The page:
Blindness in Cats - Page 2

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Blindness in Cats

By: Dr. Noelle McNabb

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Therapy for a blind pet always depends first on establishing the correct diagnosis. There are numerous possible causes for blindness, and it is essential to identify the specific cause to initiate appropriate treatment.


Blindness can be caused by many different conditions, including:

  • Bilateral uveitis due to a systemic bacterial, viral, protozoal or fungal infection, or from a tumor

  • Hyphema (blood in the anterior chamber) secondary to ocular trauma, a blood clotting disorder, or systemic hypertension (high blood pressure)

  • Cataract (dense opacity in the lens) formation

  • Lens luxation (displacement), particularly if complicated by cataract development

  • Glaucoma, which is sustained elevated pressures within the eye due to inadequate fluid drainage from the eye, resulting in damage to the optic nerve. Glaucoma in the cat is most often secondary to chronic uveitis.

  • Chorioretinitis (inflammation of the choroid and retina) secondary to a bacterial, viral, protozoal, fungal or parasitic infection, or to a tumor

  • Retinal detachment secondary to systemic hypertension, a posterior segment tumor, or chorioretinitis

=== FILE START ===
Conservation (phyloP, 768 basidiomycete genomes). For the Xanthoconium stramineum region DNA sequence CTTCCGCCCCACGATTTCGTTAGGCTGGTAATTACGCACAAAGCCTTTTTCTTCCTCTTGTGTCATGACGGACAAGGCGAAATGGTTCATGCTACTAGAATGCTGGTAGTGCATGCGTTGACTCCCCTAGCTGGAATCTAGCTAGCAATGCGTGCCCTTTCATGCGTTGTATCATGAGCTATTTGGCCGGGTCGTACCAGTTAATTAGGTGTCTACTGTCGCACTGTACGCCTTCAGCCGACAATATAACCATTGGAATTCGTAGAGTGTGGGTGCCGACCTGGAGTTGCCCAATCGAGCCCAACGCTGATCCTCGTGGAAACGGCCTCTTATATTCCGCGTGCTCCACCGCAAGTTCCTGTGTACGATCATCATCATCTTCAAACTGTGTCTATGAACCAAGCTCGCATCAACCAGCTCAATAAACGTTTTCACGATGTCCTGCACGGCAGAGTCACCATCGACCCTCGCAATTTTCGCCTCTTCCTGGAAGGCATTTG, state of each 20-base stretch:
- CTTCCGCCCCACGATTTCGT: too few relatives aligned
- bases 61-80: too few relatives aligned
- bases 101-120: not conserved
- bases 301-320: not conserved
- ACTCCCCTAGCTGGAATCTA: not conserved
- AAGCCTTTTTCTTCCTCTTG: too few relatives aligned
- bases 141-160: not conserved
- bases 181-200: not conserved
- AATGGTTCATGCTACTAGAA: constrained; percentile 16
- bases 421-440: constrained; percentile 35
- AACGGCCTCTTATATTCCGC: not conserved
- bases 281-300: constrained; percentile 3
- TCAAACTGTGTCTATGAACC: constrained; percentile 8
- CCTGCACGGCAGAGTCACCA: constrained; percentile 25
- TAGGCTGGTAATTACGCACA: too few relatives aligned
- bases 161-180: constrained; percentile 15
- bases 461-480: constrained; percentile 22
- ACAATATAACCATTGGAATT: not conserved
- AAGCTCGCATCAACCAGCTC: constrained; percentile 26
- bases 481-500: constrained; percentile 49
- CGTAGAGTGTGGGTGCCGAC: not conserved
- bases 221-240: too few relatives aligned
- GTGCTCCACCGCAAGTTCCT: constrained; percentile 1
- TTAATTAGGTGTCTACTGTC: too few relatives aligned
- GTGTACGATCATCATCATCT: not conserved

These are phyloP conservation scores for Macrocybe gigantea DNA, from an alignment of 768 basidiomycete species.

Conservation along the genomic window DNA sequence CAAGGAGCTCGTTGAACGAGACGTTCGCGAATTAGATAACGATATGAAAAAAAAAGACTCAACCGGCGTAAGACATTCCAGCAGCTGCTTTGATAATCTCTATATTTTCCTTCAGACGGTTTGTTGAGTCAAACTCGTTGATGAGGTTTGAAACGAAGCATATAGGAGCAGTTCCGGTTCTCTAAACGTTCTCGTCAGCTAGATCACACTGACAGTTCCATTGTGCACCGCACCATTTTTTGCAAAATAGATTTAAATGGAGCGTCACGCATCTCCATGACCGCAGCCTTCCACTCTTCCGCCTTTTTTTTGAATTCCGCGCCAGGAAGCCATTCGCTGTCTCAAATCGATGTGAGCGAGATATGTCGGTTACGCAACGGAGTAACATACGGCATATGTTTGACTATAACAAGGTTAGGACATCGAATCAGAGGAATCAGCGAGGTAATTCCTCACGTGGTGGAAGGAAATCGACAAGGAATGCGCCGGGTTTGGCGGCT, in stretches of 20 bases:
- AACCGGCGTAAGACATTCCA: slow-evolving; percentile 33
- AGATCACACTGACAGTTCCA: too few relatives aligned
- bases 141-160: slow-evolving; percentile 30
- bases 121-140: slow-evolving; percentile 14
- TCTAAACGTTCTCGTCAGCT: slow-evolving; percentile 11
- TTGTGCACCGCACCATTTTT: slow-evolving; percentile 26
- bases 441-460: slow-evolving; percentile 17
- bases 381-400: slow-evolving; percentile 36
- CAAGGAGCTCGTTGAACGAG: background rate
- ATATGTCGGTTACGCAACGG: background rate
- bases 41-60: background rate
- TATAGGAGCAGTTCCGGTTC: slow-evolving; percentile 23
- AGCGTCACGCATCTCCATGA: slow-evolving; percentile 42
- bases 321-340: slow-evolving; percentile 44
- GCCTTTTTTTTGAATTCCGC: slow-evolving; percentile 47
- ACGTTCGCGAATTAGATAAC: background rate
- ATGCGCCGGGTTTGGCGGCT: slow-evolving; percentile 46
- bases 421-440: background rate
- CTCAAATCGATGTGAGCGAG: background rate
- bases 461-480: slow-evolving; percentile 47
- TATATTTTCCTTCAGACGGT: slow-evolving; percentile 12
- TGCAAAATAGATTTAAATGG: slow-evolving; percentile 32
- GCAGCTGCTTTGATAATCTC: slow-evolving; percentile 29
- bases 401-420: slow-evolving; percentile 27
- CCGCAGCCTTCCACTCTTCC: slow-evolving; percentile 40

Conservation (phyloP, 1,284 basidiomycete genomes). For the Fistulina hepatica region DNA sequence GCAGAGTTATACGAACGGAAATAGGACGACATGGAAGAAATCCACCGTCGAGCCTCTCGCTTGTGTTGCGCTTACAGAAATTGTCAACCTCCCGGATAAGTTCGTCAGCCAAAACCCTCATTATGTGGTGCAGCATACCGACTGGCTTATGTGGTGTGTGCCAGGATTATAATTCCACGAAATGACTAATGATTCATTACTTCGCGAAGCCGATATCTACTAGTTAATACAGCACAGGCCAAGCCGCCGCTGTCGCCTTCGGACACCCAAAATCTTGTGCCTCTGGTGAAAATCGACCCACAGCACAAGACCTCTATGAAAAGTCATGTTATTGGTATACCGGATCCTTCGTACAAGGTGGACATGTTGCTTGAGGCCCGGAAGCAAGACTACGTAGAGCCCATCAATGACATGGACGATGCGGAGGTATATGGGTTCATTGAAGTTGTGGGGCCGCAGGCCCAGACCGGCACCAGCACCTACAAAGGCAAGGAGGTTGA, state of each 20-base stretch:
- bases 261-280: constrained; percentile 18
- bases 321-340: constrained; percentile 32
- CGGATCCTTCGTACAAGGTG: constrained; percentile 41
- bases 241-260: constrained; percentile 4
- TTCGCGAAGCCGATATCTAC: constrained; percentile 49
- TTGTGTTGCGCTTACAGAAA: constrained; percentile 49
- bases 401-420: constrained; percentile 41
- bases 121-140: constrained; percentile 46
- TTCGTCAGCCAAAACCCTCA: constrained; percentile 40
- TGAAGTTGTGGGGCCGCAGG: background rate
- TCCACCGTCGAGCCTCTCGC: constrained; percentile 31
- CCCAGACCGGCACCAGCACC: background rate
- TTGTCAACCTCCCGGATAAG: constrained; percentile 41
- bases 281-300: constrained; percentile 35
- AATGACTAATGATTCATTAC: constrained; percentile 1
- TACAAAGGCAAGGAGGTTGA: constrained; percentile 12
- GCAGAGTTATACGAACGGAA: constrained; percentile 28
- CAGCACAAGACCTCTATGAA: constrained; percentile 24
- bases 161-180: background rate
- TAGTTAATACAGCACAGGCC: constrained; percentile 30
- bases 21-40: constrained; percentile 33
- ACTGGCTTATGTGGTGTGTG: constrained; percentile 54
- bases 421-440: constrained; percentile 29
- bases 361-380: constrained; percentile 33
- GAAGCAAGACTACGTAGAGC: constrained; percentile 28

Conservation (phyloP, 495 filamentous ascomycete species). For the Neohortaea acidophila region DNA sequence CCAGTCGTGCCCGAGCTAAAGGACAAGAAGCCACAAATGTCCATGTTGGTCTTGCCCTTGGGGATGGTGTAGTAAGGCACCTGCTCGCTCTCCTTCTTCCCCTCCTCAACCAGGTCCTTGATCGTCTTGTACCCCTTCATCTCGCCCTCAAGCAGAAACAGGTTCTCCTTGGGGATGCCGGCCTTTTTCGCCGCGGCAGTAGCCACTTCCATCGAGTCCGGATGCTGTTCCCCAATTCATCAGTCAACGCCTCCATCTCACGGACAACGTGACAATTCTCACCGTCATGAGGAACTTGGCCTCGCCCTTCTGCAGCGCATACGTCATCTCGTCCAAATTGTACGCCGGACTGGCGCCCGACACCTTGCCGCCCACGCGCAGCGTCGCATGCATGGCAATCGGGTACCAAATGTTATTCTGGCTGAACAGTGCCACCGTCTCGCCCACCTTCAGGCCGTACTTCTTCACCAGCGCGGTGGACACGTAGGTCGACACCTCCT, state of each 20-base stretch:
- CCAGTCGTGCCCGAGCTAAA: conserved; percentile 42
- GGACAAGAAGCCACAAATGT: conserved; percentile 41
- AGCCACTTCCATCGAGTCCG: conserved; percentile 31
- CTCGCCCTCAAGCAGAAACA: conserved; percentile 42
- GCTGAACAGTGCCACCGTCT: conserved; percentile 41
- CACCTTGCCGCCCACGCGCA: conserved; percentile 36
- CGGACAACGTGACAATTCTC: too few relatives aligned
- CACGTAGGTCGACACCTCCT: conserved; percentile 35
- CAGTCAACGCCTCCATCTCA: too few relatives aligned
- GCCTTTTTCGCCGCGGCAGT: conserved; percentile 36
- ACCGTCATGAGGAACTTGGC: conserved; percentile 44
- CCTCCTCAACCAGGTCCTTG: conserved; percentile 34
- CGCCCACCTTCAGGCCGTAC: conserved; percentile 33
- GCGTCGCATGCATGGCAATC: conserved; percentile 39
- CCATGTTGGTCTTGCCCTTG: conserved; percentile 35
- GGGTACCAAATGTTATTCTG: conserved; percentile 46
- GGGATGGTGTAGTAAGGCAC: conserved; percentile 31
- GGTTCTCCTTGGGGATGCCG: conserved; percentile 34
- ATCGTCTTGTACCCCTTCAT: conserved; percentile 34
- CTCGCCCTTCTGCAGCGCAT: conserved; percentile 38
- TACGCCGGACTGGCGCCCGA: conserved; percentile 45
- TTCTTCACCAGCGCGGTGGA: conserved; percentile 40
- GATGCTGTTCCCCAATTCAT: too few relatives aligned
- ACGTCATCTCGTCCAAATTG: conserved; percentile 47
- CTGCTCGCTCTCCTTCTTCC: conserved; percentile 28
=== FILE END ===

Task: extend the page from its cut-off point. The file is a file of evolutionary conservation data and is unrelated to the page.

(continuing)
• Nutritional retinal degeneration caused by taurine deficiency in the diet

  • Progressive retinal degeneration, a rare inherited condition of Abyssinian and certain domestic short-haired cats

  • Congenital underdevelopment of the optic nerves (very rare)

  • Encephalitis (inflammation of the brain) or meningoencephalitis (inflammation of the brain and the meninges that cover it) due to a viral, protozoal, fungal or bacterial infection

  • Neoplasia (tumor) involving the optic chiasm (location in the brain where both optic nerves meet and cross) or the visual pathways within the brain

  • Neoplasia involving the occipital cortex (visual center of the brain)

  • Hypoxia (inadequate oxygen supply to the brain) resulting in permanent brain injury

  • Head trauma with edema and hemorrhage

  • Traumatic avulsion (tearing away)of the optic nerves from the optic chiasm or from behind the eye

  • Hepatic encephalopathy (severe liver disease causing abnormal neurologic signs including disorientation and stupor) imitating vision loss.

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